"I'll be right behind you, okay?"
Leilani nodded, but she could always tell when her father was lying. This was one of those times.
Choking back the fear, she fumbled with the keys and got into her Dad's car, then opened up the plane ticket.
One way to Niua Simoa. In addition to her Dad's note, there was also scrawled an address, and three hundred dollars.
Simoa was her family's ancestral land. Leilani was a quarter Simoan, as well as part Hawaiian, but her family hadn't lived in Simoa in over half a century. She didn't know a lot about the country, other than that most of it lived in poverty. She had to stifle the urge to vomit as she turned the key in the ignition.
* * * *
Now, over a glassy blue sea rose a green and brown smudge on the horizon -- the Kingdom of Niua Simoa.
"You look down," said a male voice with a distinct Simoan bite. She looked up to see a smartly-dressed young Simoan man flashing a big smile at her.
Leilani was in no mood to return his smile.
"I've had a hell of a couple days."
The young man laughed. He couldn't be much older than eighteen.
"Yes, well, here in Simoa we are used to that. I guess you are not a tourist? Not that we get many."
"No, I wish this was a vacation."
The young man laughed again, and this time extended a formidable hand.
"My name is Filepi."
Leilani gave it a languid shake.
When she spoke her name, Filepi's eyes widened.
"Kealoha? You wouldn't happen to be one of the Simoan Kealohas, would you?"
"Well, my great-grandpa was from here," she answered, skeptical about Filepi's sudden enthusiasm.
"Your family have a long history here, Leilani. Or at least, they did. I am not sure what motivated your great-grandfather to leave, as the history books are unclear, but he was once one of the richest men in Simoa."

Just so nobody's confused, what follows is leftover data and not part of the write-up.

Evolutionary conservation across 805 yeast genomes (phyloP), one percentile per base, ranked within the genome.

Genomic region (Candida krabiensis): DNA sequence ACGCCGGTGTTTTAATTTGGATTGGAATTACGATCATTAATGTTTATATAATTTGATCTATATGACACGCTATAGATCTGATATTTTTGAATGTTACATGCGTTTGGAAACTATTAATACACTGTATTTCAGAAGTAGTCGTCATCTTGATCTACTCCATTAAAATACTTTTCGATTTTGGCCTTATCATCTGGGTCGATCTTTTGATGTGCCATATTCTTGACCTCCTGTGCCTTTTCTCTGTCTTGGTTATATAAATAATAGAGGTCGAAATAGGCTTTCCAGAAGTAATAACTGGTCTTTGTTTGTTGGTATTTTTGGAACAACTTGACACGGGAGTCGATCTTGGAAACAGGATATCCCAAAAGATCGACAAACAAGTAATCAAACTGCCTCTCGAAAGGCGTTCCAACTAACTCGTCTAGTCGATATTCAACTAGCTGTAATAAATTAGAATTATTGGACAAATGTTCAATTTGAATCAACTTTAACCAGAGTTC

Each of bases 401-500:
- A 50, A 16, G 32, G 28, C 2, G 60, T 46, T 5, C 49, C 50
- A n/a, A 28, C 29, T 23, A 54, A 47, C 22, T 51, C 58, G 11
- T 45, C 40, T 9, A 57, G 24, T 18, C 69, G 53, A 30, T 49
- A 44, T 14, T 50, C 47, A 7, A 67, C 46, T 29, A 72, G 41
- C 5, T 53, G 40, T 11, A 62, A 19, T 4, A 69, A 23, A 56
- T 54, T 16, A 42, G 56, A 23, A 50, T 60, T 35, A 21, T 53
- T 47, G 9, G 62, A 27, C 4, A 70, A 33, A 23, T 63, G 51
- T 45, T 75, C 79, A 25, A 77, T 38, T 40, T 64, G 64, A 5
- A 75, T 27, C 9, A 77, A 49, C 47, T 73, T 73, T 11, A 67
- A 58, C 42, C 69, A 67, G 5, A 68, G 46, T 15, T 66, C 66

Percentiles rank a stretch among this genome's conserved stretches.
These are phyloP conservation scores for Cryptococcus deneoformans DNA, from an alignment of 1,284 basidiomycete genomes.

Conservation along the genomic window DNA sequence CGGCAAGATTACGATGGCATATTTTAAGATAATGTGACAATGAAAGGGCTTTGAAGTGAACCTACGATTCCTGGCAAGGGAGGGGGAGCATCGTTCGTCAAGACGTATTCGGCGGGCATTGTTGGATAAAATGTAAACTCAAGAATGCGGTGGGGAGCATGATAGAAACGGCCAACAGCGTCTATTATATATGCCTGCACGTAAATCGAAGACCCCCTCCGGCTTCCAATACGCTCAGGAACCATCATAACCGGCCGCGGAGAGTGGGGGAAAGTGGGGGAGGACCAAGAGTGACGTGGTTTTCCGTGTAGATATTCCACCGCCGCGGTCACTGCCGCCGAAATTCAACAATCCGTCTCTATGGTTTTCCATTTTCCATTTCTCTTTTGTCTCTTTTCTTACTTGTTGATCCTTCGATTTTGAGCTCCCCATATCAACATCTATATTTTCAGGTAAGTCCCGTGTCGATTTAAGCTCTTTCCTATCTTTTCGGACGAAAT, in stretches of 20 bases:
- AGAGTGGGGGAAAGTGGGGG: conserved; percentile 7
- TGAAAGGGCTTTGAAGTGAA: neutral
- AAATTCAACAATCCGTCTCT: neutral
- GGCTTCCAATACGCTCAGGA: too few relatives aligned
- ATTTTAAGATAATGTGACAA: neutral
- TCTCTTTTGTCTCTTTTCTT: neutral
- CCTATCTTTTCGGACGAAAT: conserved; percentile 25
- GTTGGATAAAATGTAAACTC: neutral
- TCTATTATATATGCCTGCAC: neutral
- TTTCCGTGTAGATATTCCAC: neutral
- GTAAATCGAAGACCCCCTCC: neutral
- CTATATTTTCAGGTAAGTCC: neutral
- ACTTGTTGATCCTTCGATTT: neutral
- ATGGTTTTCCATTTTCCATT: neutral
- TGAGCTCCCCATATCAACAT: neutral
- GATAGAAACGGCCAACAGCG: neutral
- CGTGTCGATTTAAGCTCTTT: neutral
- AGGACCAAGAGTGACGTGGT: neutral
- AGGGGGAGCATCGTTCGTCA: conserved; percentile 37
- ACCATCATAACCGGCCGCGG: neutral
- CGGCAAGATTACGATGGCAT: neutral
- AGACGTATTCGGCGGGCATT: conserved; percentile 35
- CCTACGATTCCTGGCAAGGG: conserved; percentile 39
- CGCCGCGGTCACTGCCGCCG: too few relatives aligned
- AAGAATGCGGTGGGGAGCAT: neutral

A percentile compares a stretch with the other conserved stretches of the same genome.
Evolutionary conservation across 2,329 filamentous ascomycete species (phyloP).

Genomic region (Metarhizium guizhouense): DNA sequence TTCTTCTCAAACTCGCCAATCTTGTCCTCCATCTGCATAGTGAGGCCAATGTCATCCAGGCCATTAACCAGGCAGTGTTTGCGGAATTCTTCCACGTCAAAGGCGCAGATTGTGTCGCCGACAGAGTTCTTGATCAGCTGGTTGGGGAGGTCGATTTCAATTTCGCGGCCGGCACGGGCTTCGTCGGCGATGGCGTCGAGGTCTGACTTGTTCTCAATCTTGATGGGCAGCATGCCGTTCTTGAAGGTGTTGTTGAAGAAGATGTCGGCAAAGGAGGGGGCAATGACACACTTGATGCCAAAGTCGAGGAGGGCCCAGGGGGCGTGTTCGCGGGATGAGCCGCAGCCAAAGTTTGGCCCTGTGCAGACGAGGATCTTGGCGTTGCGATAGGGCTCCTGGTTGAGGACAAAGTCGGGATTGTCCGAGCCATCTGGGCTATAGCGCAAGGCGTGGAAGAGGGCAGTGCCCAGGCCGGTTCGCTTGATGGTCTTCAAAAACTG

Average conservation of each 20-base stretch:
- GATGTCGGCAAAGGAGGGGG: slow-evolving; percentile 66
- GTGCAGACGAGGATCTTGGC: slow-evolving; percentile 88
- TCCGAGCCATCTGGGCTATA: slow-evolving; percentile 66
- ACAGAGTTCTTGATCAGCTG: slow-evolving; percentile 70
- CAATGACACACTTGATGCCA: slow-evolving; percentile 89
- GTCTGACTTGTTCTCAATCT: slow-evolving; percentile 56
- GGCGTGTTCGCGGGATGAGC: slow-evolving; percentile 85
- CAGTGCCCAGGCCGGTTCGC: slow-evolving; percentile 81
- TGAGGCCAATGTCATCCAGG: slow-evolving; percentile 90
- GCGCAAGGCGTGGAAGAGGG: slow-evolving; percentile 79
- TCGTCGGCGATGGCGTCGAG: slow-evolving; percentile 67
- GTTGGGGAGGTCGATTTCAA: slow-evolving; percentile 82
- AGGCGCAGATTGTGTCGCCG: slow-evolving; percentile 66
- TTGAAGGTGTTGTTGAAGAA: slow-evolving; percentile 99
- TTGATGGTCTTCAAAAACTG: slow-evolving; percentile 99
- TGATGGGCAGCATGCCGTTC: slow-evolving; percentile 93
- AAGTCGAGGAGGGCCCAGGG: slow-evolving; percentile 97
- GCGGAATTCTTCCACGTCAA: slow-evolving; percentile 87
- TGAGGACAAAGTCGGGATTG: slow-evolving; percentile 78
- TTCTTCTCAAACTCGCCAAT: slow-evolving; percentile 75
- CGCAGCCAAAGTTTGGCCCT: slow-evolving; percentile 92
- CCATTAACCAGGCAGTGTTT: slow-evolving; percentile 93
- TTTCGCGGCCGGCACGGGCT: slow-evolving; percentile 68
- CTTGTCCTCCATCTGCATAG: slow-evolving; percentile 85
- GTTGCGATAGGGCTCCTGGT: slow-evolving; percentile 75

Leilani's ears perked up now. Could she have a wealthy relative waiting to take her in?
"Of course now there are no Kealohas left living in the Kingdom -- your family completely abandoned its heritage. Though the Kealoha Estate still remains on Waka Island. I imagine, as a blood descendent of the Kealohas, you will have a strong claim of ownership."
Leilani consulted the paper again. The address, indeed, was for a place on Waka Island. She smiled inwardly. An estate, huh? Maybe this won't be so bad after all.
The ferry was just now beginning to pull into port outside of Tapuwhai Town.
"This is where we part, Leilani," said Filepi. "Take care."
The enigmatic young man left with a wink and a wave. Though he was just a teenager by Leilani's estimation, he carried himself like a man twenty years his senior.
Sparkling dreams of a sprawling plantation estate filling her head, Leilani stepped off the ferry and made landfall as the first Kealoha on Niua Simoa in over sixty years.
* * * *
"This is the estate!?"
Leilani stared in abject horror at her so-called inheritance, triple- and quadruple-checking the address she now crumpled furiously in her hands.
It wasn't so much an estate. Nor would you really call it a house.
"It's a trailer!"
Leilani held her head in her hands. Though the man she had met with at City Hall had confirmed to her the location and spacious dimensions of the Kealoha Estate, he neglected to mention that the only thing standing there was a trailer straight out of a redneck pictorial.
Once again suppressing the urge to vomit, Leilani turned the key she had received earlier in the door and pushed it open.
The inside was even worse than the outside. The walls were painted a horrific shade of green, the light fixtures were uncovered, and the only furniture to be seen were a couple of haphazardly-placed plastic chairs.
Leilani suddenly felt as if she wanted to faint. She stumbled over to one of the chairs and collapsed against it, suddenly feeling the weight of the last two days pouring down on her shoulders all at once.
"Is this really where I'm going to spend the rest of my life?" she said aloud, before falling into a shallow and uncomfortable sleep.